Every year about 3,000 eighth graders throughout NOVA apply to go to TJ, and of those 3,000 about 480 students (~16%) are offered admission. In order to raise their odds of getting accepted, families enroll their kids into preparatory classes meant to help students improve their chances of passing the entrance exam.
The idea in itself sounds innocent enough, a course to help students improve on their test taking skills in terms of time and content is something that could help many people transition into high school test taking environments. The issue, however, lies in how much families and their children rely on these prep classes, and the companies running them.
The most popular TJ prep courses have enrollment fees that tend to be anywhere from $175-$300 a month, and depending on your age can be $2,100 for a single year of prep. It should also be noted that these courses start as young as fifth grade and people who start young tend to stay with the courses until admissions is over for them, which means some people could spend nearly $10,000 and dedicate about three and a half years of their lives to preparing for a test.
This isn’t come way to bash on prep classes, institutions that help young students enrich their passion and knowledge about academic, particularly STEM, courses are great. But, I have encountered many people who took classes that’s sole focus are the TJ entrance exam, and nothing beyond that. In the end of the day, TJ is so much more than a single exam, and if students coming in only know as much as prep classes have taught them, then how can they possibly survive four rigorous years of fast paced courses. Passing the entrance exam doesn’t mean that TJ is the right school for a student.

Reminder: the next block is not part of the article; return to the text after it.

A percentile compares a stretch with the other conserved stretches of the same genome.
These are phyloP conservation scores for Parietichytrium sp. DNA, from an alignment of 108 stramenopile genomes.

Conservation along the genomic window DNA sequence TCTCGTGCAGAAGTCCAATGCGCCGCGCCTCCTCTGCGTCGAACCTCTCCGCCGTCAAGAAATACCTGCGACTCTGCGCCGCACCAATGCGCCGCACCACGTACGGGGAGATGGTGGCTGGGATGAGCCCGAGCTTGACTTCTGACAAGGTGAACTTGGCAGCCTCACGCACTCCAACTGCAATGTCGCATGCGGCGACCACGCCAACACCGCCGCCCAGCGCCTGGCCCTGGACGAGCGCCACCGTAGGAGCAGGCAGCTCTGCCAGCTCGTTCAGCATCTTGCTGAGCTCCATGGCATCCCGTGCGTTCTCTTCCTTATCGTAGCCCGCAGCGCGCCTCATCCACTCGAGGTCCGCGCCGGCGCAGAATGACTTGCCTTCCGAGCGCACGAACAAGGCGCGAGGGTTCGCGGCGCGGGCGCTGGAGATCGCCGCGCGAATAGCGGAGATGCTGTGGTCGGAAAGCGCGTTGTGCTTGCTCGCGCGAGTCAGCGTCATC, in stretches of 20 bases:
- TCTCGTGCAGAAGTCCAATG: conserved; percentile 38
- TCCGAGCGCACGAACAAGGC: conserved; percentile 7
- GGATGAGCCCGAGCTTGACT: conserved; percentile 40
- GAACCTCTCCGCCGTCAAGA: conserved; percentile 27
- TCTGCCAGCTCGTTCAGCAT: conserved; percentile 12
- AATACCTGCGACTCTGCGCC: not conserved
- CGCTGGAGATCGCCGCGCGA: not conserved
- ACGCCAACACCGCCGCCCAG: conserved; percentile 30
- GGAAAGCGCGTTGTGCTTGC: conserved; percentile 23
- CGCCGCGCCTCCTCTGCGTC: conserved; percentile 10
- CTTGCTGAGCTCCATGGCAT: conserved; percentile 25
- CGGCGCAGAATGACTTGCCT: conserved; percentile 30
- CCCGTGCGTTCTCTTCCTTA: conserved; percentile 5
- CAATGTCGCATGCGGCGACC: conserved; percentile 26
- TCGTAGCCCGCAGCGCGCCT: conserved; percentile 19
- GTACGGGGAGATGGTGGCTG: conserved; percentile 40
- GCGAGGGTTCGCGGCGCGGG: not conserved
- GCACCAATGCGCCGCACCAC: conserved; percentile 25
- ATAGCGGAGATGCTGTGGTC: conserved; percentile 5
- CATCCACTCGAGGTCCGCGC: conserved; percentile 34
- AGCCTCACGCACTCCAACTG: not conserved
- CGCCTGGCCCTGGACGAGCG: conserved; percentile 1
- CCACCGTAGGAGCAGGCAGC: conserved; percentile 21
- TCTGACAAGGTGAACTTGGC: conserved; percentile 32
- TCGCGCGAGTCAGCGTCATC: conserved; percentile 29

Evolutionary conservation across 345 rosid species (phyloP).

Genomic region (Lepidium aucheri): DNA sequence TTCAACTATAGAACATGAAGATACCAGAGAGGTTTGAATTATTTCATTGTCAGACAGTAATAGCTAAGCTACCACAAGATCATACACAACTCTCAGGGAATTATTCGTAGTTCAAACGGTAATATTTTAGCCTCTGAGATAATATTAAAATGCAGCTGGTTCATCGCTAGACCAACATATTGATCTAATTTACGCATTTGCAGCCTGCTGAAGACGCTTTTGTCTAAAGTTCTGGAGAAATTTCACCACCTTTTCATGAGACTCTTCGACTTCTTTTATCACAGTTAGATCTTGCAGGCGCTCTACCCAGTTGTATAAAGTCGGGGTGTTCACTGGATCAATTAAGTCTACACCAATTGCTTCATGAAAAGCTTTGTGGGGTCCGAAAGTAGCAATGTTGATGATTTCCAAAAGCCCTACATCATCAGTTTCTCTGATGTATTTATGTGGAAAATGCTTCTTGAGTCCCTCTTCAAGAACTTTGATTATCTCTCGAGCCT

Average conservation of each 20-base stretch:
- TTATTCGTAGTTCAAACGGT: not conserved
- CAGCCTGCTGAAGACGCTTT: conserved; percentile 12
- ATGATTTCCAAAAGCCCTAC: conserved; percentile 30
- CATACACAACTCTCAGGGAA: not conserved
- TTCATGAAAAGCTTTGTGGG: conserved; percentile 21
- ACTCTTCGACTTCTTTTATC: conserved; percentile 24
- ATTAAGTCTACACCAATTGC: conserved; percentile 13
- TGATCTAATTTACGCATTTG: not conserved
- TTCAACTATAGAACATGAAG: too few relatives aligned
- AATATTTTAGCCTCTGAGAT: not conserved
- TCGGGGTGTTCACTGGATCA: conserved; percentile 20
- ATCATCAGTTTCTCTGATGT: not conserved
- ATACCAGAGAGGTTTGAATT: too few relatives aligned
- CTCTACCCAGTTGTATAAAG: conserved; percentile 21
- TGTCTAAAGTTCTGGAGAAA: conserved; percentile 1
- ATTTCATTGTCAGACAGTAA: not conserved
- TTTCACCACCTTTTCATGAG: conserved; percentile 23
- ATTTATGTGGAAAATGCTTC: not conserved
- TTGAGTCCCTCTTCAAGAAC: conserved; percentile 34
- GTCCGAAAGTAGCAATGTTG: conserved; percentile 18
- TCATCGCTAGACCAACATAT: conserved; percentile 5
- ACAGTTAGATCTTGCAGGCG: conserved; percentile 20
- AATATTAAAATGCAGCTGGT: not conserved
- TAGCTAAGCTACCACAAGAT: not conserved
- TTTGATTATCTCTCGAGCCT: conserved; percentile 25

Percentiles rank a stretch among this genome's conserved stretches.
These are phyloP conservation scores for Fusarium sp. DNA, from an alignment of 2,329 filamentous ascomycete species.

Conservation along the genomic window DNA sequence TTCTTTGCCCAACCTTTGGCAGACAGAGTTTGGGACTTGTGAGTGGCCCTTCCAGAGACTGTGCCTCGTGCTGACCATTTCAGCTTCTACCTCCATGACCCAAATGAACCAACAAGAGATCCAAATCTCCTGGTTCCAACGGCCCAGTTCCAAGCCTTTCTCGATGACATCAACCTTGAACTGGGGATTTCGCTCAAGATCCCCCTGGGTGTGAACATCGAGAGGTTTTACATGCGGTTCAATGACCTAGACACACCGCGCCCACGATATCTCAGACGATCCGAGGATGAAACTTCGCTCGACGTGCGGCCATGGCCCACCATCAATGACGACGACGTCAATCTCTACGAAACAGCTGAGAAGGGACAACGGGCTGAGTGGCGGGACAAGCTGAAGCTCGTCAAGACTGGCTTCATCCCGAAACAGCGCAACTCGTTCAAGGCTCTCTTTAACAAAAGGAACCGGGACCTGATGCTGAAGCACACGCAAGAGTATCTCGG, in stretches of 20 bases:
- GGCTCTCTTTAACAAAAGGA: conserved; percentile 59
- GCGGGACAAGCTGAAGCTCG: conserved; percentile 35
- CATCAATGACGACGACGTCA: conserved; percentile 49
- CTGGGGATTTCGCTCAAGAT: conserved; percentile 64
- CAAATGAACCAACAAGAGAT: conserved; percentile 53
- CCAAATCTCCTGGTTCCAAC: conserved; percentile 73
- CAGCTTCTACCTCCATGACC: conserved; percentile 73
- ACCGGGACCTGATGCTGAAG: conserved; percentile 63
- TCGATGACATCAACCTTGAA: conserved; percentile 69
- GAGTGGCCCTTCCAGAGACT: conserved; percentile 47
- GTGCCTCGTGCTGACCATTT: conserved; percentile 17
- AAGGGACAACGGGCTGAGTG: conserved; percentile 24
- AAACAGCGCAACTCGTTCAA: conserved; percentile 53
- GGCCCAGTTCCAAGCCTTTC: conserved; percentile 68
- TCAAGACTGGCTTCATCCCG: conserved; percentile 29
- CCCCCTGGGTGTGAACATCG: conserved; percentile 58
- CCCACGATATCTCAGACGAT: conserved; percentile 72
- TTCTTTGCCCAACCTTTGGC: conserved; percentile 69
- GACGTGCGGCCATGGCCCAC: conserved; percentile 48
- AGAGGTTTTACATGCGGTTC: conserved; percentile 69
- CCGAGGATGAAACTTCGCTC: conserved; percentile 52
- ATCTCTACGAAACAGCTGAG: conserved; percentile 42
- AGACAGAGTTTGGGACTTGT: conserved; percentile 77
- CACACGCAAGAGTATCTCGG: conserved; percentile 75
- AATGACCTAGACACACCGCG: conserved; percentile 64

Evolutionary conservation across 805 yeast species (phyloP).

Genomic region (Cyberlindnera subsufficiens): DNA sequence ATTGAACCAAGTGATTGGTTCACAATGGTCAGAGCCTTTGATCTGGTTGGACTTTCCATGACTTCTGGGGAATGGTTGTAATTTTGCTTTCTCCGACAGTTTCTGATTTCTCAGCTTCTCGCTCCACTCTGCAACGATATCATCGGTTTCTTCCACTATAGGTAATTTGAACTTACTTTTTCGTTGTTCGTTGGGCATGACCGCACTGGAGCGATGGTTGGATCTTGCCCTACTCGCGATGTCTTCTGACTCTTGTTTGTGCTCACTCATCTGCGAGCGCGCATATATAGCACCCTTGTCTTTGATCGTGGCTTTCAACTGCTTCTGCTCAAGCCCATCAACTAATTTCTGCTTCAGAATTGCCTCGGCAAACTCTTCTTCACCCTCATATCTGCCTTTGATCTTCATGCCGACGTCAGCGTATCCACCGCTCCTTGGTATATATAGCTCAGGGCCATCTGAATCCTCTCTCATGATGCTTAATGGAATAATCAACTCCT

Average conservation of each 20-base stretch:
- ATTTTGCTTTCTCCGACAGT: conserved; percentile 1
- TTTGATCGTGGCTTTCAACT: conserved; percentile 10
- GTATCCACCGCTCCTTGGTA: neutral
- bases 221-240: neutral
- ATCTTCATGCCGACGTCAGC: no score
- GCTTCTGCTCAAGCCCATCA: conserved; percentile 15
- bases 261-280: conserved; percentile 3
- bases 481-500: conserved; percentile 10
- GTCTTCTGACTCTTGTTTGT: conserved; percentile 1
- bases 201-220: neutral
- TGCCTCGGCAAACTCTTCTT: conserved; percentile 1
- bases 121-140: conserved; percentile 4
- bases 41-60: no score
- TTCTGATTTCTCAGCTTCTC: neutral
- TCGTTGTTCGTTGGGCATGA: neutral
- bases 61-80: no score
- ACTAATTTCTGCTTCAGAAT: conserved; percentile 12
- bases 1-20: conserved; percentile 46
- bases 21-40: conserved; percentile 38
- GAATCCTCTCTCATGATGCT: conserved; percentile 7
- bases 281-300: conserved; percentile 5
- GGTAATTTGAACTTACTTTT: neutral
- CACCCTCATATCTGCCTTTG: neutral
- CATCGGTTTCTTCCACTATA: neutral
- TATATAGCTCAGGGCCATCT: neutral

I have also encountered numerous people who have dedicated a lot of time and money into preparing for the TJ entrance exam, only to not be accepted. I have friends whose main goal in elementary and middle school was to get into TJ, and despite taking prep classes they weren’t accepted. There’s this idea that students who participated in prep classes have an edge over students who chose to not take them, but students who took the prep class can still fail. It is why students who aren’t even in middle school yet should not be encouraged to take TJ specific prep classes, because they promote the idea that TJ has to be the high school someone goes to, and dedicating so much to one school that you aren’t even guaranteed to go to can result in broken dreams and lower self-confidence.
There is no denying that TJ is a great school, but base schools aren’t bad just because TJ is good. Fostering, whether directly or indirectly, the idea that a child’s only way to success is by going to TJ, is silly. In the end of the day, spending months worth of free time and paying thousands of dollars to a company in order to prepare a child for a single test, is ridiculous. Let kids be kids, and focus on higher education beyond a single exam.